Location:Home > Turbo Industry News > Turbo information > Trackmania Turbo Review

Trackmania Turbo Review

Time:2018-02-13 21:58Turbochargers information Click:

Turbo review Trackmania

Available on Xbox One, PS4 (reviewed), PC
If there’s anything I love about Trackmania Turbo, it’s its single-minded devotion to being the best Trackmania it can be. Nadeo has given up on trying to build the ultimate racing construction kit or making a game that’s all things to all racing fans, instead focusing on making Trackmania Turbo the definitive wacky time trials game. In a whole bunch of ways it’s succeeded. Like time trials? Like Trackmania? You’re in for one hell of a drive.

Nearly every activity here boils down to one thing: car versus track in the quest for the fastest time. Even racing online or in multiplayer, where you might be competing with a hundred players on the same track at the same time, there’s no sense that you’re chasing them around the next corner or racing them to the finish line, but just one of many drivers endeavouring to shave a few more seconds or fractions of a second off your time. You all have the same car and all face the same bends and hazards. All that matters is how skilled and daring you can be.

Here it’s the tracks, not your rival racers, that make the challenge. Turbo divides them into four distinct classes. Canyon Drift, where you’ll drive drift-heavy cars around wide, sweeping bends, is followed by Valley Down and Dirty, where you’ll speed rugged buggies along off-road tracks. After that we get Rollercoaster Lagoon, where more precise racing karts meet sand, jungle and ludicrous loop-the-loop courses, and International Stadium, where F1-style cars race along gleaming sci-fi tracks. Each class has its own style and handling model, but what binds them all together is Nadeo’s predilection for crazy jumps, gravity-defying banks and u-turns and the sort of track elements that make more sense at a theme park than in a raceway.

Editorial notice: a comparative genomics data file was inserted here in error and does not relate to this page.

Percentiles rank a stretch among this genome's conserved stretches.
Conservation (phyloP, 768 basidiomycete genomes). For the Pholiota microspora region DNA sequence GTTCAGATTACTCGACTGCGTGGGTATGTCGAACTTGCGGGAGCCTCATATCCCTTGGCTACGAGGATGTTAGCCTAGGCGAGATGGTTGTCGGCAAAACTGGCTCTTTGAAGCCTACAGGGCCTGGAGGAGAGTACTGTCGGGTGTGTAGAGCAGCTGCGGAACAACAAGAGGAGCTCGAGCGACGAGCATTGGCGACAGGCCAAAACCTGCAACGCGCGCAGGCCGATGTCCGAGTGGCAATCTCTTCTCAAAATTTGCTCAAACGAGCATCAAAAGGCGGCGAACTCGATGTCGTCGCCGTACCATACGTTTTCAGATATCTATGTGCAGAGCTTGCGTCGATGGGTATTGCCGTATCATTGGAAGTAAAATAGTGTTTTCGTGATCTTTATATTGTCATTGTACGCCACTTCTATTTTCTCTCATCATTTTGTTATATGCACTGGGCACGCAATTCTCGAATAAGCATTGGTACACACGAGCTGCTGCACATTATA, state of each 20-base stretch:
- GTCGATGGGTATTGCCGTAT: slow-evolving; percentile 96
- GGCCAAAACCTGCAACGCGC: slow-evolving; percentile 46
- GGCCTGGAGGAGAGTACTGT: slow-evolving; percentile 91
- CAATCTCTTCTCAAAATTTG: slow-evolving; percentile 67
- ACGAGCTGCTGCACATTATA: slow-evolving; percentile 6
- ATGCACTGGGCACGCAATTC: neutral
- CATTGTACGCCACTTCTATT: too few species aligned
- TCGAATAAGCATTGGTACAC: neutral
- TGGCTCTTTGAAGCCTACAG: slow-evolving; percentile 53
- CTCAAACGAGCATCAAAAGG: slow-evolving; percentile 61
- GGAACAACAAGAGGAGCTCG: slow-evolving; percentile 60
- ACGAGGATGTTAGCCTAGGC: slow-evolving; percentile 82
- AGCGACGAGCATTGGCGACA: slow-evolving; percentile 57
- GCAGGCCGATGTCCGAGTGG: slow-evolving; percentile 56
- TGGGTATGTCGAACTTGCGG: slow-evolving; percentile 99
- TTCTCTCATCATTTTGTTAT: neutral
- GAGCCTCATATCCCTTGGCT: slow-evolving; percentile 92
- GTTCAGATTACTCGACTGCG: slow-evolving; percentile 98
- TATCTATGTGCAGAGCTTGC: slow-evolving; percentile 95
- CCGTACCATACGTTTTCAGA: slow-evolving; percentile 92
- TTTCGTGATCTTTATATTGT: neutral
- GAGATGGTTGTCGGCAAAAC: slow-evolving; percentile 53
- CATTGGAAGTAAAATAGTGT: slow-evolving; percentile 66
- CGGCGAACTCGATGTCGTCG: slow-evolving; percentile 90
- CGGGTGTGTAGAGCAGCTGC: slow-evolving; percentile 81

These tracks are tough, but they’re matched by a robust physics and handling model which is realistic enough to feel vaguely convincing but cheats enough to keep things exciting. Even the most impossible-looking jumps, curves and twists can be handled if you can master steering and drifting and hit the accelerator or the brake at the right time. When the ghost car or another driver is posting better times than you, it’s either because they’ve been very, very lucky or because they’ve learnt the track and shown more skill. Turbo might be demanding, but it’s nearly always fair.

And there’s a real smorgasbord of stuff here, too. The main campaign takes you through five leagues of ten events per class, giving you a total of 200 tracks, each one a challenge in its own right. You can play these solo, in local multiplayer, complete with pass-the-controller party play, or online with a decent lobby system and custom selections of tracks.

On top of this, you can create your own tracks and challenge other players to beat your times, thanks to an enhanced version of the track editor with a streamlined mode for newbies and even a random track builder for those who have neither time nor inclination to do the work themselves. The latter doesn’t always produce good or highly playable tracks, but it’s an easy way into the business of making them. Plus, as tracks can’t be uploaded until validated with a successful completion, you know that nothing you find will be totally impossible.

Sign up for the newsletter

Get news, competitions and special offers direct to your inbox

At its best, Trackmania Turbo is a fantastic arcade racer. Sure, it’s not a big one for lifelike textures or realistic lighting, while the vehicles have a slightly last-gen look, but the sense of speed is incredible and there’s something lovably Sega-like about its bigger-than-life, blue sky style. There’s something exhilarating about cracking that silver time by a whisker, or moving ten places up the leaderboard when competing online. There’s even a hint of the Trials games creeping in as tracks evolve into high-speed puzzles, where half the job is working out how to make it through to the next checkpoint, with the other half actually pulling it off.

What’s more, it has found a new way to enjoy the game with Double Driver, where two of you work the wheel and pedals on two separate controllers, and the game somehow averages out your efforts. It’s not as tough as it sounds, but you do need to work in sync, making Double Driver a real laugh on some of the more challenging early tracks.

Copyright infringement? Click Here!